Global population growth poses special challenges for civil engineers. Bigger cities require taller buildings, larger mass transit systems and longer bridges, all of which must be designed to withstand earthquakes and other disasters. Tongji, one of the oldest and most prestigious universities in China, is leading the way in this field, using new testing methods to help engineers improve their designs.
The College of Civil Engineering at Tongji University is home to both the Department of Bridge Engineering and the State Key Laboratory of Disaster Reduction in Civil Engineering. Here, Dr. Chengyu Yang is a key professor in the research division for seismic design of bridges, conducting tests that help reduce the effects of devastating earthquakes on bridges, buildings, tunnels and many other structures.
“One of our biggest challenges is performing shaking table testing for models of long-span bridges,” Dr. Yang said. “If you only have one table, even one that is six-by-six meters, the model of the bridge must be relatively small, down to 1:100 or 1:200 scale.”
The problem is that the smaller the model, the less useful the results. Smaller models simply do not react in the same manner as real bridge structures, making it more difficult to extrapolate test data to the full-scale structure. And if the structure in question is Jiangsu’s Taizhou Bridge, which spans 62 kilometers, the problem becomes especially daunting to solve.
To complete seismic testing for large-scale models, including a replica of the Taizhou Bridge, Dr. Yang’s team worked with MTS to commission a one-of-a-kind shaking table solution that can be arranged in multiple configurations and supports models weighing up to 200 tons. Housed in Tongji’s Multi-Functional Shaking Tables (MFST) Lab, the solution incorporates four tables within the largest multi-table seismic test facility in the world.
Shaking tables use hydraulic actuators to replicate the forces and motions experienced by structures during an earthquake or other seismic event. Tongji’s MFST Lab features two 70-ton shake tables and two 30-ton shake tables that can be arranged in multiple configurations anywhere within two adjacent trenches. A 70-meter-long trench can accommodate all four tables, and a 30-meter-long trench can hold two tables. All four tables can be positioned and anchored in two-meter increments, allowing the lab to accommodate longer and larger test specimens, including those that span both trenches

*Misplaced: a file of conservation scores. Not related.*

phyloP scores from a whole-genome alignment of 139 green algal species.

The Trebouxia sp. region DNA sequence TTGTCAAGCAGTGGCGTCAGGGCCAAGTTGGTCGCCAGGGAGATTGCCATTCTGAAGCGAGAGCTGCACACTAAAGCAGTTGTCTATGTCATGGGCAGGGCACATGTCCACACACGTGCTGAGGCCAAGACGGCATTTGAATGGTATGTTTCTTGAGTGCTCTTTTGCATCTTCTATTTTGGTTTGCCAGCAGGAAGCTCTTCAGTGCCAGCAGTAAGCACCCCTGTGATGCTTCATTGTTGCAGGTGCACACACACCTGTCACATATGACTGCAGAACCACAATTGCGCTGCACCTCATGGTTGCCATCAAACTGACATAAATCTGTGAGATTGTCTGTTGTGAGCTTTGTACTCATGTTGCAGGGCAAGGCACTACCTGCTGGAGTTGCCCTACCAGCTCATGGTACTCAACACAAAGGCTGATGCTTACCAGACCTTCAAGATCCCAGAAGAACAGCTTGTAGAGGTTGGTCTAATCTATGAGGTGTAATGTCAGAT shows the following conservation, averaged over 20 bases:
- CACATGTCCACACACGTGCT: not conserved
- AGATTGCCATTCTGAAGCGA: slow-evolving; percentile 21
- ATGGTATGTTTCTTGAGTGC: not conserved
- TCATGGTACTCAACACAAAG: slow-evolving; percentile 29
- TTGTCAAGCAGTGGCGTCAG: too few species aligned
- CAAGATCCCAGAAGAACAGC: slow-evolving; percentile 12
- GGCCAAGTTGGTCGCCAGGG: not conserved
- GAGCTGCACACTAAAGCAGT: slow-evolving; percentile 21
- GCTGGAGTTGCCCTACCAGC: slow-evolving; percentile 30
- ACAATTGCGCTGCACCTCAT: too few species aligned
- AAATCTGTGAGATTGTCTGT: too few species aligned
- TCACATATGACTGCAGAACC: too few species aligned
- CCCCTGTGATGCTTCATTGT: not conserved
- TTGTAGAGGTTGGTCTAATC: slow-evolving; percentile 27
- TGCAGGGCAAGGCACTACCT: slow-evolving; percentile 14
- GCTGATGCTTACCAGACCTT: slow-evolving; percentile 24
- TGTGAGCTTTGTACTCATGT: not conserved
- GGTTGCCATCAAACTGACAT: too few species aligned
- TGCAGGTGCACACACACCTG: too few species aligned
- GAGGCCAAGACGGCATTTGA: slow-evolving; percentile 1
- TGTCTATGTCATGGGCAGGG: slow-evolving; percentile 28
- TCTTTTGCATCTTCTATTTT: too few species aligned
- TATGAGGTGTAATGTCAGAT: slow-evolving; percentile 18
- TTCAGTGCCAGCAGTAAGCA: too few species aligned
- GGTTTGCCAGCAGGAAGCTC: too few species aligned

Most important, the motion of all four tables can be synchronized to replicate seismic waves as if they were one very large platform, or the tables can be operated independently. Using a high-speed, real-time, shared memory application, the solution allows all tables to “see” data from all other tables. All of the data is integrated into a master controller that interprets the commands and feedback to keep everything in synch. This gives the lab more extensive control over the entire testing environment.
“No other lab in the world has shaking table technology that can be used this way, at this scale,” Dr. Yang said. “We couldn’t have located the MFST Lab in downtown Shanghai near the rest of Tongji due to its size. We had to build it on a new campus. The lab building is 100 meters long and 88 meters wide.”
While the solution leverages the traditional shaking table technology MTS has developed over the past 30 years, it is customized to meet the specifications of Dr. Yang’s team. MTS and Tongji engineers worked together to develop a solution with an unprecedented combination of size, capacity and flexibility.
When the Tongji MFST Lab conducted seismic testing on the scale model of the Taizhou Bridge, the size and configurability of the shaking table solution provided distinct advantages.
“Now we can use a 1:40 scale model that is 65 meters long instead of three meters long,” Dr. Yang said. “We can design our model and configure the tables to fit the test instead of the other way around. It’s very convenient for our researchers. They can get the data they want most, instead of settling for the next best thing.”
By testing larger models, Dr. Yang’s team creates a test environment that is much closer to real-world conditions, which helps researchers better predict actual system responses. More realistic testing helps verify virtual models and make them more accurate, which improves the design of large structures. The solution from MTS also creates opportunities for the MFST Lab to pursue new kinds of testing.
“We just finished testing for a tunnel connecting Mainland China, Hong Kong and Macau,” Dr. Yang said. “Before, we would put a model of one tunnel section in a four-by-four-meter box of soil. Now we can do the same test with a 40-meter-long box. This lets us evaluate segment connections using non-uniform excitation, which is critical because seismic waves hit different parts of large structures differently. This is unique research.”
The solution is just one more example of a 30-year relationship between Tongji and MTS, one that becomes stronger with each project.
“All the people at MTS are hard-working and professional, from sales to the engineers and technicians,” Dr. Yang said. “This summer, I had a question about a test so I sent an e-mail on Sunday afternoon, which would have been the middle of the night on Saturday in the U.S. I was not expecting to hear back right away. The next morning, I had responses from several different people at MTS, both in the U.S. and in China. That’s just one example of how responsive they are to our needs.”